weblog/wEssays     home

Global warming, declining quality, U.S. autos/CAFE, Harun's essay and more   (week of August 10, 2007)

For more stimulating ideas, please visit the Of Two Minds blog and Readers Journal.

George E. Smith
writes in response to the global warming essays posted in RS last month: Global Warming: Our Story So Far Michael Goodfellow and The Hockey Stick Breaks by Protagoras. This is excellent commentary--I recommend it.

I read your broken hockey stick essay with great interest; it has bothered me for some time. I most recently encountered it as printed in the Los Angeles Times, in an article on global warming. The Times asserted that the published graph was identical to that first published except it was shorn of color information, and printed in black and white. That original graph bears one of the 800 pound gorillas that inhabit the global warming field. Prominantly at the top of the graph are the words “Northern Hemisphere”. The hockey stick itself was not a global phenomenon, but just a local effect. It has since been expurgated to delete those revealing two words.

Some other 800 pound gorillas. In January 2001, in Geophysical Research letters, it was reported that about 20 years of ocean buoy temperature records prove that oceanic water temperatures, and oceanic air temperatures are not correlated. Those oceanic buoys simultaneously recorded water temperatures at a constant depth of one meter, and air temperature at a constant three meters above the surface. The temperature increase in the water temperatures during that 20 year period was 40% higher than the increase in air temperature for the same period. Well for over a hundred years temperatures over the 73% of the earth surface that is ocean, had been obtained by throwing a bucket over the side, and recovering water from some unknown depth, and measuring that; or in recent years by measuring intake water used on modern ships. OK, so we have to adjust the claimed global temperature rise downwards by 40% or so.

Well not so fast; the important result of the ocean buoy data is that air temperature and water temperature ARE UNCORRELATED. It is impossible to recover oceanic air tempertaures from oceanic water temperatures; they aren’t related to each other. Why would they be; the ocean currents move at a few knots, while wind speeds over the ocean can be tens to over a hundred knots, so air over Hawaiian waters might be over San Francisco bay tomorrow or a few weeks hence, so why would you even expect them to be in equilibrium with each other; let a lone assume they are the same.

That means that even the global instrumented temperature data are useless back beyone about 1980 when these buoy measurements started. The 73% of the data taken from ocean measurments is totally corrupted and unusable.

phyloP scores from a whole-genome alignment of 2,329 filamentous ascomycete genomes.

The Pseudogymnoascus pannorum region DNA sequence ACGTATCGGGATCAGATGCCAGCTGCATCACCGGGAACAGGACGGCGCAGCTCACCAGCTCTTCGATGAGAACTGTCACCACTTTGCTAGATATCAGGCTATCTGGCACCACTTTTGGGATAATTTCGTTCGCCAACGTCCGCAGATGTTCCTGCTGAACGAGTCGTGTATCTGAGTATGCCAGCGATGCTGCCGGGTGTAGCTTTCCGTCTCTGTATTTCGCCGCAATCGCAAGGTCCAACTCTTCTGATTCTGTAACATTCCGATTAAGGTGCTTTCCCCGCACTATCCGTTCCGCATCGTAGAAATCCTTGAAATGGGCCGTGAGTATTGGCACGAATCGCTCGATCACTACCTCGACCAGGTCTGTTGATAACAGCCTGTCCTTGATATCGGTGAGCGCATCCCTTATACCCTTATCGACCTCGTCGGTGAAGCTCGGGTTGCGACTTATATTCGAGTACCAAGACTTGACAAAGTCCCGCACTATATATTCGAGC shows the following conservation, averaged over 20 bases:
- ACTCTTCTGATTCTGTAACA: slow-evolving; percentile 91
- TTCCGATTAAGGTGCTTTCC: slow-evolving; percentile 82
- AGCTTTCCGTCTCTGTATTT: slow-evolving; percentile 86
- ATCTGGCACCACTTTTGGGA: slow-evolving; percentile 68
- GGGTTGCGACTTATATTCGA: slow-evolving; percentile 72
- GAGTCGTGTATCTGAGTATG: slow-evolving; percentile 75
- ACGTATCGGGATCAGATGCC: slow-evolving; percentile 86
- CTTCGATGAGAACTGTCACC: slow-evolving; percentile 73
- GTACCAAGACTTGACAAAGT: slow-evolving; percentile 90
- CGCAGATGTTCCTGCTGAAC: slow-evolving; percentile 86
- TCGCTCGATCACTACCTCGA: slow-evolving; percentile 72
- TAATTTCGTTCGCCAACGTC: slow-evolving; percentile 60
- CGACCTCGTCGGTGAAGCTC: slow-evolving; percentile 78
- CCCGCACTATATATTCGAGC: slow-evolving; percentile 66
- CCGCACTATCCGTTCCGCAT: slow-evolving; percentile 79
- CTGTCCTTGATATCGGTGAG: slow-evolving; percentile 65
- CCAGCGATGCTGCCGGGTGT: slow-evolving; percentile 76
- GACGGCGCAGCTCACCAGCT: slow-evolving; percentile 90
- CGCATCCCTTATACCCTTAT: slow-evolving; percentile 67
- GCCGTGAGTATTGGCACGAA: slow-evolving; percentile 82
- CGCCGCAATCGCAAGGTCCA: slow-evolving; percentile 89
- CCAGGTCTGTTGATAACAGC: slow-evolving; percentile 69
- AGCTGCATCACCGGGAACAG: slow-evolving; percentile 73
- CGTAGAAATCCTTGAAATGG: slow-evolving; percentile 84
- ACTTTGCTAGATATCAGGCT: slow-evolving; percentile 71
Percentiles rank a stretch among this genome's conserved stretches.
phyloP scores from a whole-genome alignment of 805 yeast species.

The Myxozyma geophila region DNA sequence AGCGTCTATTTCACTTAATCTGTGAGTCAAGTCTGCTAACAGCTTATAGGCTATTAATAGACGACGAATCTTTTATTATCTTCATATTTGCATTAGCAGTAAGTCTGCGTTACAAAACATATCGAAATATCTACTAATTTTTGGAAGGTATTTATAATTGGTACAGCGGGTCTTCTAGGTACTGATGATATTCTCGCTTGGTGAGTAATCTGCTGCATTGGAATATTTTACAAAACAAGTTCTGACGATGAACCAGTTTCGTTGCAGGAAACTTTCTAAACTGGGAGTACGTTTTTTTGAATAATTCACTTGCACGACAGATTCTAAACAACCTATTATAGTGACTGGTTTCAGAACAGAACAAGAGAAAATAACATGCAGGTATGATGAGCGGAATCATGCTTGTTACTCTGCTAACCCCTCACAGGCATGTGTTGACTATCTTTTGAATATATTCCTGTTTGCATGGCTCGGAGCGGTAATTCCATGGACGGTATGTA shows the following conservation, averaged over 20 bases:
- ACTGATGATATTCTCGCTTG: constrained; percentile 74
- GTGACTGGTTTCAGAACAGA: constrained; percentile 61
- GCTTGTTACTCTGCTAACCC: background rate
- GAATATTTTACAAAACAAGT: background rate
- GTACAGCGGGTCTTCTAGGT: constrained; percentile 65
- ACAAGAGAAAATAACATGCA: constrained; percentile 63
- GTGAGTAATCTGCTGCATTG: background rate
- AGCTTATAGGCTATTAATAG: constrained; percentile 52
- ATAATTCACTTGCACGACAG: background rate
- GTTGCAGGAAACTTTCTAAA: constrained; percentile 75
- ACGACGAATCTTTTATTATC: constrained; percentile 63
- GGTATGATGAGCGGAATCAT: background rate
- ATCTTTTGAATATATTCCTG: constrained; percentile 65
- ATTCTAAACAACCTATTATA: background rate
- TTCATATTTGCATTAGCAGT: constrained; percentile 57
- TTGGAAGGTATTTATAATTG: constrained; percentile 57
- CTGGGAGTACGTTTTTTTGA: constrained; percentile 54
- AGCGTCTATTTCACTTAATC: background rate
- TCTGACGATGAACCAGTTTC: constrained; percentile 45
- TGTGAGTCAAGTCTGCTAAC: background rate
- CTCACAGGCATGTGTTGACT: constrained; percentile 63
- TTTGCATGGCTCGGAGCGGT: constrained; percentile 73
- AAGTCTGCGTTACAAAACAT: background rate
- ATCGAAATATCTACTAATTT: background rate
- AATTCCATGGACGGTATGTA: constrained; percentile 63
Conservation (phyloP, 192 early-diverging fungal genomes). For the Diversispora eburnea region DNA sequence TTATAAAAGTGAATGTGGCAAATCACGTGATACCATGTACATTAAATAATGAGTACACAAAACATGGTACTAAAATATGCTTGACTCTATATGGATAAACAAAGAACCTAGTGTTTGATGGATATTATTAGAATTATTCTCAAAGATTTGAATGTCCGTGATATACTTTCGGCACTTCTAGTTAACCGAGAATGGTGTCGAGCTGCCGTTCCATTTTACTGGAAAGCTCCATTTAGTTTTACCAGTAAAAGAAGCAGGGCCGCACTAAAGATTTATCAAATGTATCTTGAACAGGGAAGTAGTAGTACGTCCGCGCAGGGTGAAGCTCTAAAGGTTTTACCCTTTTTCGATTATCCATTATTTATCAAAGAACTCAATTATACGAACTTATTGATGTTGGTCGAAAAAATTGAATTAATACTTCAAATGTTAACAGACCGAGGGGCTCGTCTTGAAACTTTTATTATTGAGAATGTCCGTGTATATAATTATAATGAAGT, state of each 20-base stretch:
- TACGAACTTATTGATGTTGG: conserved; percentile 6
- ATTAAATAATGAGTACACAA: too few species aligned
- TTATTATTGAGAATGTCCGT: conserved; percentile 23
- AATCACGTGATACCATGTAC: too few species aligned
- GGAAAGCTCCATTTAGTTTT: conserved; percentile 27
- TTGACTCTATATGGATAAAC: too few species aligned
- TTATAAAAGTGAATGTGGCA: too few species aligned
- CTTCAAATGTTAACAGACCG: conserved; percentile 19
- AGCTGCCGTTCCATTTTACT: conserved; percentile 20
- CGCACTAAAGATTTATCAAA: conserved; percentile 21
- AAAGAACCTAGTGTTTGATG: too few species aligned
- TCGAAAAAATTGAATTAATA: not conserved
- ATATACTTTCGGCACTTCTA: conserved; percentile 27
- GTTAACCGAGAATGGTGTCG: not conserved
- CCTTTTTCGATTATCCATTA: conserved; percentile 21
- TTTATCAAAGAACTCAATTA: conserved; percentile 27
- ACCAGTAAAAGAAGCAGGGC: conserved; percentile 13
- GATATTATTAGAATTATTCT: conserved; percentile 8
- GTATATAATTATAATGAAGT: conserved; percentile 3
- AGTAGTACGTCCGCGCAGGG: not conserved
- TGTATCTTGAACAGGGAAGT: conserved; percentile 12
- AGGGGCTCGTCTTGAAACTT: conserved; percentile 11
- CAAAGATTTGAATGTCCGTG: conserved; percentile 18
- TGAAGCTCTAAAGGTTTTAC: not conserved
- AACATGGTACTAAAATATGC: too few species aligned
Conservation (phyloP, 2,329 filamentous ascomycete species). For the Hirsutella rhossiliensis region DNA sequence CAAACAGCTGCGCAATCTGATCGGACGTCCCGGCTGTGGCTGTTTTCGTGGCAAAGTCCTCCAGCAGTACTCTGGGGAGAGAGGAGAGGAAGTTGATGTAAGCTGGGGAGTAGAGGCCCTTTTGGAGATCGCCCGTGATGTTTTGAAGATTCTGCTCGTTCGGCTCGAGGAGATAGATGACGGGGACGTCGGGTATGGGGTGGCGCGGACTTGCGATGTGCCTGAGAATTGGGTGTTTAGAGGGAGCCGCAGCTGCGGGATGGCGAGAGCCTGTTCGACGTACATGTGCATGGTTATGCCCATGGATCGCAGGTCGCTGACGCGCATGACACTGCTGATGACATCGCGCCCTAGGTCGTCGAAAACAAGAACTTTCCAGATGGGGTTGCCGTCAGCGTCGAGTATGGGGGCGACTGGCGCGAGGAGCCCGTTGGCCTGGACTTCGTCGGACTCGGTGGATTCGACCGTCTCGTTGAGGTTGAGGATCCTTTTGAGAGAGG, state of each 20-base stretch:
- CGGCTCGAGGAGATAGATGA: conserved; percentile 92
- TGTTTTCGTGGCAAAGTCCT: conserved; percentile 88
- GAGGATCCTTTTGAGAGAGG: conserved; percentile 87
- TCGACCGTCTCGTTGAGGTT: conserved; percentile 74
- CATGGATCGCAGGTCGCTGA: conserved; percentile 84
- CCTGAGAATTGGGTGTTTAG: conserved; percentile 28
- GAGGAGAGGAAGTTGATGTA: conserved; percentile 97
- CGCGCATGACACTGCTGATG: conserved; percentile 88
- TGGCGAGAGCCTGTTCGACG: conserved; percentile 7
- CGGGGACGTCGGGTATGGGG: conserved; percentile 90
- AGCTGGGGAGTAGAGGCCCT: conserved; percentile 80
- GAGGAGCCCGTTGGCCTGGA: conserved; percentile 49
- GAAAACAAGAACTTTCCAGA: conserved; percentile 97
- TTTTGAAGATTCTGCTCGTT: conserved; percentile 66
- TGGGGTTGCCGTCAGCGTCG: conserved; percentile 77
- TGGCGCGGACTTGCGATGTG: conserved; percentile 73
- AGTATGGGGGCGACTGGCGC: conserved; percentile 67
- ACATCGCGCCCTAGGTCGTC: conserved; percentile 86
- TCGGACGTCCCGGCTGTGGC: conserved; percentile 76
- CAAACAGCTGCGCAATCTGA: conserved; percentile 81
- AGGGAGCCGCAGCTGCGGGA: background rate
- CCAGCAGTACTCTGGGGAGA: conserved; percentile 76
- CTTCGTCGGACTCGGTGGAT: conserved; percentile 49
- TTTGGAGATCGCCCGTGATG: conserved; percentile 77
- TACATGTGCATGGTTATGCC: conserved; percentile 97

How about those proxies now; like coral growth for example. Last time I checked, corals grow in the water, and not in the air. Oooops!! , not another proxy down the drain.

Why anyone would believe that tree rings are a proxy for temperature is quite beyond my imagination. What about water supply, what about mineral supply, a sudden flood could disturb surrounding rocks and soils and replenish depleted soils so that growth was accelerated. And wouldn’t that same variable atmospheric CO2 level have something to do with tree ring growth rate.

In June of 2004, I wrote a letter to Physics Today criticizing a review of a book by a “climate scientist”. The letter was published in Jan 2005, and in it I asserted that when the floating sea ice melts, the ocean level will go down and not up. Other climate scientists scoffed at that, and the book’s author even responded that everybody knows that when ocean water warms, it expands, so the level rises. Well I said nothing about the ocean warming, I said when the floating sea ice melts; i.e. as in the arctic ocean.

In mid 2006 it was reported that a British, and Dutch team had been measuring the radar level of the arctic ocean for ten years using a European satellite, and their results reprted in 2006 show that the arctic ocean water level is FALLING at 2 mm per year. The authors say they are very confident of their data; but they don’t understand why it is so. Well it is so because the laws of physics require it to be so. When one gram of ice melts, it extracts 80 calories of heat energy from the surrounding ocean water that it floats on, so an astonomical amout of ocean water is cooled, when the floating ice melts, and as it cools it contracts and the level goes down. It is 8th grade high school physics, that any “climate scientist” should be well aware of.